The Death Whisperer Series

The Death Whisperer Series
The Death Whisperer Series available at

Friday, December 31, 2010

Howe, Wooten, Chambers, & Caron & Saldo Zin

New Years Eve 2010 and for my last post, I’m featuring the bass guitar and two of the smoothest groups out there. Don’t need to say anything else except happy listening.

Howe, Wooten, & Chambers



Lucky 7:


Crack it way open:

Birdseye view:

Alain Caron

Slam the clown:

Turkey loose on the kit:

Freedom jazz dance:

Fat Cat:

Ink Illusion:


The last wine of the year is a 2009 Saldo Zinfandel from Orin Swift. It’s rich, ripe, and full-bodied, with aromas of black cherry and plum. The tannins are soft but the wine has an enormous mid-palate. Flavors of blackberry, spice, and black cherry predominate. A bit bitter on the finish. Goes great with the low end featured above. Happy New Year!


Thursday, December 30, 2010

Mick Taylor and Montecillo Verdemar Albarino

Mick Taylor hit the music world as the guitarist for John Mayall’s Bluesbreakers from 1966-1969. He was 17 years old when he joined the Bluesbreakers. Interestigly, he got the Bluesbreakers gig when he went to see them during Eric Clapton’s tenure as their lead guitarist, and when Clapton didn’t show up, Mick approached Mayall about filling in. Mayall agreed and a year later called Taylor to take the place of Pete Green who had resigned from the group. When Brian Jones left the Rolling Stones in 1974, Mick Jagger asked Mayall’s advice about a replacement guitarist, and he immediately recommended Mick. Taylor left Mayall to join the Stones and played with them until 1974 at the age of 25. Taylor was noted for his smooth lyrical touch and tone which contrasted with Keith Richards's jagged and cutting technique. Mick excels at playing the slow blues, one of the most demanding forms of the genre as it requires both crying notes and lightning fast arpeggios. Hope you enjoy him.

Live in Munich:

Blues in the morning:

Driving sideways:


Stop breaking down:

Baby what you want me to do:

I was born in Chicago:

I’m a blues man:

Mama Lion:

Sweet home Chicago:

I wonder why:

Laudromat blues:

It was 60 degrees in Lincoln today, which teased me into remembering summer. So I’m pairing Mick with a 2009 Montecillo Verdemar Albarino ($10.00). Albarino is a Spanish grape that is often compared to Sauvignon Blanc. This version is everything an Albarino is supposed to be. Pale yellow tinged with green, a nose full of apple, pear, grapefruit, and pinapple, with a taste echoing the fruit. It has a rich mouth feel, different than a Sauvignon Blanc and a long clean finish. Very nice for recalling the days of summer…which is all I can do as currently the temperature has plummeted to 21 degrees. Ah well, memories. Enjoy!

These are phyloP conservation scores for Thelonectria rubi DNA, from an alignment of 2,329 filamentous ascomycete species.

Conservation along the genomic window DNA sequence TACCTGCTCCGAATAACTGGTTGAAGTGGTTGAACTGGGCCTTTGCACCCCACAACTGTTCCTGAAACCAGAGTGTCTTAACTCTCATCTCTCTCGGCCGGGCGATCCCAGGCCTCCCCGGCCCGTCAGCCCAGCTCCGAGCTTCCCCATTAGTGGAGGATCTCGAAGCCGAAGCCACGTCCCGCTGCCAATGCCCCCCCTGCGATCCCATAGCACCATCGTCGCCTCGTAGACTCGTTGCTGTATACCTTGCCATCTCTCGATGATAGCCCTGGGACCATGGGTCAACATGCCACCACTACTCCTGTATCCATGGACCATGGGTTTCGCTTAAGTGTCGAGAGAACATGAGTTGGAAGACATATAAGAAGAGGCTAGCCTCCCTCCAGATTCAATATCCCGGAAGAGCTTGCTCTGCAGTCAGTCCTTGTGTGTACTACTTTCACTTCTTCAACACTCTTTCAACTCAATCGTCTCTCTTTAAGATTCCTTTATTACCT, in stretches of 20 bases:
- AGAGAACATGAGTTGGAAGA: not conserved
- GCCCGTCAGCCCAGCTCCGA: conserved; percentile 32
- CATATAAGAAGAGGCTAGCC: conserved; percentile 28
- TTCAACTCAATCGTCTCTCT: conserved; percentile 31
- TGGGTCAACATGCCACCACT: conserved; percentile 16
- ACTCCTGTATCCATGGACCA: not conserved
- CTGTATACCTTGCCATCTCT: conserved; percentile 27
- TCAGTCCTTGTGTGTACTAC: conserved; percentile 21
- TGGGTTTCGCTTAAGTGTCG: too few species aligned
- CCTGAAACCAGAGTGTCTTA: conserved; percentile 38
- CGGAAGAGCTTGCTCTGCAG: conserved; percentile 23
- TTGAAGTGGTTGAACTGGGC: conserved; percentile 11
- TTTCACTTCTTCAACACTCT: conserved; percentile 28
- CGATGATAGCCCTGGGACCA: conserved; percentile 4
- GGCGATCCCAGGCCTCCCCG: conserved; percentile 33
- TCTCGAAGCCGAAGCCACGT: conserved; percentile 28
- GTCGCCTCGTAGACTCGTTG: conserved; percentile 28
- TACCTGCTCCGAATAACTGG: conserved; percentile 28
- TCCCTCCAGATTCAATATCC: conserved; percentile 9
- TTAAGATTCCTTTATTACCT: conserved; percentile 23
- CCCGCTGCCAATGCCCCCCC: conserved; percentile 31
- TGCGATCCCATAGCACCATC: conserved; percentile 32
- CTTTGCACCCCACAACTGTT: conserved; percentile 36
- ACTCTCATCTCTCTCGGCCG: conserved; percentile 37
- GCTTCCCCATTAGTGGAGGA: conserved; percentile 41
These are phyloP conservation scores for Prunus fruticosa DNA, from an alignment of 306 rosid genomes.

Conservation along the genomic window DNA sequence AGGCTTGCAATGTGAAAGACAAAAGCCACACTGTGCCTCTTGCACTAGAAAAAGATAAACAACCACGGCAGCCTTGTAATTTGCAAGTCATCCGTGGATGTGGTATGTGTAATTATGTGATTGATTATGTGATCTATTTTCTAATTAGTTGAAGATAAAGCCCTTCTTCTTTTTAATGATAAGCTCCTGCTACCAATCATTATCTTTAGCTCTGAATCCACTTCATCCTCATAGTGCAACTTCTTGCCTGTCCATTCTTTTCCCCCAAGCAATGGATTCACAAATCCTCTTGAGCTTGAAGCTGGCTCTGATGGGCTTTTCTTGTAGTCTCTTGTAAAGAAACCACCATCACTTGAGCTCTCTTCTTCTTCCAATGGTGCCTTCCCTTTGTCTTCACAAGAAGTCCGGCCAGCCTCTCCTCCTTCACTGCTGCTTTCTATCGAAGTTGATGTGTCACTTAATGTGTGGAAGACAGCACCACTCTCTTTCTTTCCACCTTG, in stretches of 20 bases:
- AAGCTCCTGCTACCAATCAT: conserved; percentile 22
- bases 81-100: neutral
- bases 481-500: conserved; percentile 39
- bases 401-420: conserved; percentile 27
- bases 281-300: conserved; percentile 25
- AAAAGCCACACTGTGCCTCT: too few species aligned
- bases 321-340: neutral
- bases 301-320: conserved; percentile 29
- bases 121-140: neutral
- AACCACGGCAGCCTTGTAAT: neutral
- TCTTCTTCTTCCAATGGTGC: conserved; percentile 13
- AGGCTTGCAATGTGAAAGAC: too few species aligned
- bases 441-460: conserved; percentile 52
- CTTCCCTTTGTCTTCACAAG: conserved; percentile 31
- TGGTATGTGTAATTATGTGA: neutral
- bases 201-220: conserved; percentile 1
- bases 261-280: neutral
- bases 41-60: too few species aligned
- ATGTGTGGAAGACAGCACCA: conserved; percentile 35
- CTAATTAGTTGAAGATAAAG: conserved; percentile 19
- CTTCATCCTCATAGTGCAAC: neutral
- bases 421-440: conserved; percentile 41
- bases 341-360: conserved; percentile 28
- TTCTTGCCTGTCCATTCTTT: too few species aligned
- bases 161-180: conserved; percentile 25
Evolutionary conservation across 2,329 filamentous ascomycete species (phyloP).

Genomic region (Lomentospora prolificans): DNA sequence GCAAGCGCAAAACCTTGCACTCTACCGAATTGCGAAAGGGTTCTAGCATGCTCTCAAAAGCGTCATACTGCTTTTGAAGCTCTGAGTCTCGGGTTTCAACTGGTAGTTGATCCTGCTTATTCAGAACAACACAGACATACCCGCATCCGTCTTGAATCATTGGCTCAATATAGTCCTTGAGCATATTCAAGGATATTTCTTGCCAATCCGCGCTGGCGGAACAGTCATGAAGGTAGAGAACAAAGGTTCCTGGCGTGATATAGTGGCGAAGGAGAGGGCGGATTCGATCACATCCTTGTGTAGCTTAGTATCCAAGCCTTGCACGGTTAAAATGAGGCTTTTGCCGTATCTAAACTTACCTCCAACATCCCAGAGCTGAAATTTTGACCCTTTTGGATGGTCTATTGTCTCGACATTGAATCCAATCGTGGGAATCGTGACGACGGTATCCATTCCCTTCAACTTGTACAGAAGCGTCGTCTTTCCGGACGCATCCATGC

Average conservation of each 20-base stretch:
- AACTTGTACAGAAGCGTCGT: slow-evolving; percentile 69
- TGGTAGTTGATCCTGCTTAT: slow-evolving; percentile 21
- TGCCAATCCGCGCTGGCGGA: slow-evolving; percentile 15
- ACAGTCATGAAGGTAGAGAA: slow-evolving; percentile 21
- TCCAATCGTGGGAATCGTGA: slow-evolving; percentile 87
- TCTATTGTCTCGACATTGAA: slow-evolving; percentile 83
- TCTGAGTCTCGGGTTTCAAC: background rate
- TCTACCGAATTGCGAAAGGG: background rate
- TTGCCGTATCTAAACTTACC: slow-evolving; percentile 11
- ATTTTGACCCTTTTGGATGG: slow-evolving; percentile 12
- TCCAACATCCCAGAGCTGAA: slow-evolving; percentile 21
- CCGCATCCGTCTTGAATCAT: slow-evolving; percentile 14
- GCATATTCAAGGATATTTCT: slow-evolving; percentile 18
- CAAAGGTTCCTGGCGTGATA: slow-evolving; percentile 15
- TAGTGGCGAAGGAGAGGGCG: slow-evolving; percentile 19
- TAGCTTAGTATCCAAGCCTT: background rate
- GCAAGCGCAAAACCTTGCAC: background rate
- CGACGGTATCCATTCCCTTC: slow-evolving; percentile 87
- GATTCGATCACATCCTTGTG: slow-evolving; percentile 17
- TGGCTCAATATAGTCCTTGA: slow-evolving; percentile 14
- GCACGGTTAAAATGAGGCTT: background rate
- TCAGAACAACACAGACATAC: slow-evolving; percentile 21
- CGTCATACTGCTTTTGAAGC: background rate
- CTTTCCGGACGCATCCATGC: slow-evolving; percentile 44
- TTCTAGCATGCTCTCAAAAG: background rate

Monday, December 27, 2010

Philip Sayce & Earthquake Zinfandel

Christmas has been rather sad for me this year. My son-in-law’s cancer has metastasized to his spine which means the end is near. He and my daughter have been married for two short years and it seems only yesterday that I answered the question, “Who gives Rachel to be married?” with the words, “her mother and I.” Nothing prepared me for my daughter’s question this Christmas: “How do I prepare him to die, Daddy?” As a result, I’m going to feature the blues this week, which I think is an appropriate sentiment for the week.

Tonight, I’m featuring Philip Sayce. Sayce was born in Aberystwyth, England, but his family moved to Canada when he was two years old, and he grew up in Toronto. He began playing in Toronto clubs at the age of sixteen and quickly became a regular fixture on Toronto’s bar-scene. One of the clubs Sayce frequented was Grossman's Tavern in Toronto, known for its famous jam sessions.

In 1997, he joined Jeff Healey’s band and toured the world for three and a half years, playing such places as Germany, Brazil, Finland, and the Montreux Jazz Festival in Switzerland. In December 2003, Sayce joined Melissa Etheridge and her band for The Lucky Tour and has subsequently played on several of her CDs.

As you listen to him you find his style is strongly influenced by Jimi Hendrix and Stevie Ray Vaughan. His powerful technique fuses both styles into a soulful, driving example of virtuoso blues playing.

Over my head:

Powerful thing:

Angels live inside:

Can’t find my way:

Born under a bad sign:


Who knows:

Ottawa blues fest:

Save me from myself:

All I want:

Slip away: 

It’s over now:

Complimenting Philip, I recommend a 2006 Earthquake Zinfandel ($19.00). The Earthquake label is part of the Michael David Family of Wines, the makers of one of my favorites, Seven Deadly Zins Zinfandel. Earthquake is another fine example of this wine. Earthquake has a little bit of Syrah and Petit Sirah blended in which gives it a nice balance.

This Zinfandel isn’t for those looking for a subtle wine as it’s anything but. The nose has plum, cinnamon, and mulled berry fruit notes with a palate of jam-filled black raspberry and vanilla and a hint of pie crust and mocha. The finish lingers with spice and plum goodness. It’s a big, yet smooth wine, perfect for the big blues guitar of Philip Sayce. Enjoy!


Thursday, December 23, 2010

Chris Parkening & Veuve Cliquot

In honor of Christmas, I’m featuring one of the most brilliant classical guitarists ever to pick up the instrument. Christopher Parkening was a student of the late Andres Segovia and carries on his legacy magnificently. As a Christian, Chris plays in the tradition of J.S. Bach who said, “The aim and final reason of all music is none else but the glory of God.” Bach signed many of his compositions with the initials S.D.G., which stands for Soli Deo Gloria (to God alone the glory). I’ve included several pieces by Bach as well as several Christian Hymns from Chris’ repertoire, including a live performance of Bach’s magnificent Cantata #29, also known as “We Thank Thee Lord.” Chris is one of the few guitarists that plays it at the intended tempo and it is one of the most beautiful pieces for classical guitar. I hope you enjoy his music. Have a Merry Christmas!

Bach’s Cantata #29:

Prelude #1 by Bach:

Jesu Joy of Man’s Desiring:

Fairest Lord Jesus:

Ave Maria with Kathleen Battle:


Deep River:

Evening Prayer:

Spanish Dance:

Miller’s Dance:

Capriol Suite: